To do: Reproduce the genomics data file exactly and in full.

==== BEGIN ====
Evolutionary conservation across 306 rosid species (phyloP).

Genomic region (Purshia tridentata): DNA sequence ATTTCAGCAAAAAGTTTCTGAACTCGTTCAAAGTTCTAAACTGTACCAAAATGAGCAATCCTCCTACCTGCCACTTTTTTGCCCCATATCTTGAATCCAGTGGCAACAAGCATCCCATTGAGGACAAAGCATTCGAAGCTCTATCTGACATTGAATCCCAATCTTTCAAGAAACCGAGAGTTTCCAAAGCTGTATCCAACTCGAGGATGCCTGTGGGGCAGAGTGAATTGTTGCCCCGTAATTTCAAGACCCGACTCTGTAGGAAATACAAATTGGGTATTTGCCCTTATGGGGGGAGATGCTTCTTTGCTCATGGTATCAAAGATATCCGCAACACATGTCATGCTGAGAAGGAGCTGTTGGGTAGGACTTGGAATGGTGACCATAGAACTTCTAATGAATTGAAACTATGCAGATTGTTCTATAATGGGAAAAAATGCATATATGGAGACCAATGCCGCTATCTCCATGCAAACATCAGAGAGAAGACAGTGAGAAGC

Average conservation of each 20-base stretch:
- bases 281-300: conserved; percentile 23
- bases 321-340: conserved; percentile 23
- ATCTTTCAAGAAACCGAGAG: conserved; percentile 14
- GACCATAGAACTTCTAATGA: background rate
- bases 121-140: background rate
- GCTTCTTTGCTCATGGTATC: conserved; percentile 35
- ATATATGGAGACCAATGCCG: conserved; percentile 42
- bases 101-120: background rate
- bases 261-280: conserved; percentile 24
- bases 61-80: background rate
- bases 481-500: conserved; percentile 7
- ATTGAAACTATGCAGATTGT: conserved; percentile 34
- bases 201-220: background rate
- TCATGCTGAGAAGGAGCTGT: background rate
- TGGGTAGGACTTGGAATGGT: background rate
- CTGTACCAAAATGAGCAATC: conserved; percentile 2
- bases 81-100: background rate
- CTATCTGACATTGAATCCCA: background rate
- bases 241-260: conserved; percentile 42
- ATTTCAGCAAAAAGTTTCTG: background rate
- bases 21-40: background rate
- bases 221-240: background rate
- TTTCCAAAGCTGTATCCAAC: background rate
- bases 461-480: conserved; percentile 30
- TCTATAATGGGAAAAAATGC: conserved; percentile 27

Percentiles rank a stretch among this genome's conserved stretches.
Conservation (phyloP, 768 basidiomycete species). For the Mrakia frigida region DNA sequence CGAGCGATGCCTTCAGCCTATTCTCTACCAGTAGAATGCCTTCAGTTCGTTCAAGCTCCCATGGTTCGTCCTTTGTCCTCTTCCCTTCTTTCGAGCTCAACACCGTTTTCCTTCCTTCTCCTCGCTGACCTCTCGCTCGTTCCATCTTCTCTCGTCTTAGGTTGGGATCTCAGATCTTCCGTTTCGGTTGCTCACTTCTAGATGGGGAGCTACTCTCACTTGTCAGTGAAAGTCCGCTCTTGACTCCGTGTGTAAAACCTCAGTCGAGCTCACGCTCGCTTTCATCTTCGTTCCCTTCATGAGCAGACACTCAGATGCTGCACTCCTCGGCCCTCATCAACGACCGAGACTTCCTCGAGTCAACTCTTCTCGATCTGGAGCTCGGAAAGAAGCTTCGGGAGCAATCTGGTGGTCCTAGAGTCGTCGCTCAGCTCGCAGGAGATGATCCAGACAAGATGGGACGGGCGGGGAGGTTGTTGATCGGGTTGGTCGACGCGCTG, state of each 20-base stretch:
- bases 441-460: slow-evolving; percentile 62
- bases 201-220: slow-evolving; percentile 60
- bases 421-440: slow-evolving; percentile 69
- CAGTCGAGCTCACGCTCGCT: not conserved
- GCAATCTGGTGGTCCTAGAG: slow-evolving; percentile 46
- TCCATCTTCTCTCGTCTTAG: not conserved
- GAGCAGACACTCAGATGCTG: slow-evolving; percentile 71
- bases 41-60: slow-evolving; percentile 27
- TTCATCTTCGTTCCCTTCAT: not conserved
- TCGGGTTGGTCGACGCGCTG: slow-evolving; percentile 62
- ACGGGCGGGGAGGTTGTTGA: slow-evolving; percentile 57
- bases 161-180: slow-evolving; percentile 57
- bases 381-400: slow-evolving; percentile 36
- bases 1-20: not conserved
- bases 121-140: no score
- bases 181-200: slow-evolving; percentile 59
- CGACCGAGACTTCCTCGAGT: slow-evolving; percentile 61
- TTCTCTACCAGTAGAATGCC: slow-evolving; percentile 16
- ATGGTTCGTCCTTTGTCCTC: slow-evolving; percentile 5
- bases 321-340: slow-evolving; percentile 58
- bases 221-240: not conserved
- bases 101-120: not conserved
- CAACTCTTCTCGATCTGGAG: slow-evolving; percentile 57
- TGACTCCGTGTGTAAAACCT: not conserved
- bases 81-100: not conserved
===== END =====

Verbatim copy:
Evolutionary conservation across 306 rosid species (phyloP).

Genomic region (Purshia tridentata): DNA sequence ATTTCAGCAAAAAGTTTCTGAACTCGTTCAAAGTTCTAAACTGTACCAAAATGAGCAATCCTCCTACCTGCCACTTTTTTGCCCCATATCTTGAATCCAGTGGCAACAAGCATCCCATTGAGGACAAAGCATTCGAAGCTCTATCTGACATTGAATCCCAATCTTTCAAGAAACCGAGAGTTTCCAAAGCTGTATCCAACTCGAGGATGCCTGTGGGGCAGAGTGAATTGTTGCCCCGTAATTTCAAGACCCGACTCTGTAGGAAATACAAATTGGGTATTTGCCCTTATGGGGGGAGATGCTTCTTTGCTCATGGTATCAAAGATATCCGCAACACATGTCATGCTGAGAAGGAGCTGTTGGGTAGGACTTGGAATGGTGACCATAGAACTTCTAATGAATTGAAACTATGCAGATTGTTCTATAATGGGAAAAAATGCATATATGGAGACCAATGCCGCTATCTCCATGCAAACATCAGAGAGAAGACAGTGAGAAGC

Average conservation of each 20-base stretch:
- bases 281-300: conserved; percentile 23
- bases 321-340: conserved; percentile 23
- ATCTTTCAAGAAACCGAGAG: conserved; percentile 14
- GACCATAGAACTTCTAATGA: background rate
- bases 121-140: background rate
- GCTTCTTTGCTCATGGTATC: conserved; percentile 35
- ATATATGGAGACCAATGCCG: conserved; percentile 42
- bases 101-120: background rate
- bases 261-280: conserved; percentile 24
- bases 61-80: background rate
- bases 481-500: conserved; percentile 7
- ATTGAAACTATGCAGATTGT: conserved; percentile 34
- bases 201-220: background rate
- TCATGCTGAGAAGGAGCTGT: background rate
- TGGGTAGGACTTGGAATGGT: background rate
- CTGTACCAAAATGAGCAATC: conserved; percentile 2
- bases 81-100: background rate
- CTATCTGACATTGAATCCCA: background rate
- bases 241-260: conserved; percentile 42
- ATTTCAGCAAAAAGTTTCTG: background rate
- bases 21-40: background rate
- bases 221-240: background rate
- TTTCCAAAGCTGTATCCAAC: background rate
- bases 461-480: conserved; percentile 30
- TCTATAATGGGAAAAAATGC: conserved; percentile 27

Percentiles rank a stretch among this genome's conserved stretches.
Conservation (phyloP, 768 basidiomycete species). For the Mrakia frigida region DNA sequence CGAGCGATGCCTTCAGCCTATTCTCTACCAGTAGAATGCCTTCAGTTCGTTCAAGCTCCCATGGTTCGTCCTTTGTCCTCTTCCCTTCTTTCGAGCTCAACACCGTTTTCCTTCCTTCTCCTCGCTGACCTCTCGCTCGTTCCATCTTCTCTCGTCTTAGGTTGGGATCTCAGATCTTCCGTTTCGGTTGCTCACTTCTAGATGGGGAGCTACTCTCACTTGTCAGTGAAAGTCCGCTCTTGACTCCGTGTGTAAAACCTCAGTCGAGCTCACGCTCGCTTTCATCTTCGTTCCCTTCATGAGCAGACACTCAGATGCTGCACTCCTCGGCCCTCATCAACGACCGAGACTTCCTCGAGTCAACTCTTCTCGATCTGGAGCTCGGAAAGAAGCTTCGGGAGCAATCTGGTGGTCCTAGAGTCGTCGCTCAGCTCGCAGGAGATGATCCAGACAAGATGGGACGGGCGGGGAGGTTGTTGATCGGGTTGGTCGACGCGCTG, state of each 20-base stretch:
- bases 441-460: slow-evolving; percentile 62
- bases 201-220: slow-evolving; percentile 60
- bases 421-440: slow-evolving; percentile 69
- CAGTCGAGCTCACGCTCGCT: not conserved
- GCAATCTGGTGGTCCTAGAG: slow-evolving; percentile 46
- TCCATCTTCTCTCGTCTTAG: not conserved
- GAGCAGACACTCAGATGCTG: slow-evolving; percentile 71
- bases 41-60: slow-evolving; percentile 27
- TTCATCTTCGTTCCCTTCAT: not conserved
- TCGGGTTGGTCGACGCGCTG: slow-evolving; percentile 62
- ACGGGCGGGGAGGTTGTTGA: slow-evolving; percentile 57
- bases 161-180: slow-evolving; percentile 57
- bases 381-400: slow-evolving; percentile 36
- bases 1-20: not conserved
- bases 121-140: no score
- bases 181-200: slow-evolving; percentile 59
- CGACCGAGACTTCCTCGAGT: slow-evolving; percentile 61
- TTCTCTACCAGTAGAATGCC: slow-evolving; percentile 16
- ATGGTTCGTCCTTTGTCCTC: slow-evolving; percentile 5
- bases 321-340: slow-evolving; percentile 58
- bases 221-240: not conserved
- bases 101-120: not conserved
- CAACTCTTCTCGATCTGGAG: slow-evolving; percentile 57
- TGACTCCGTGTGTAAAACCT: not conserved
- bases 81-100: not conserved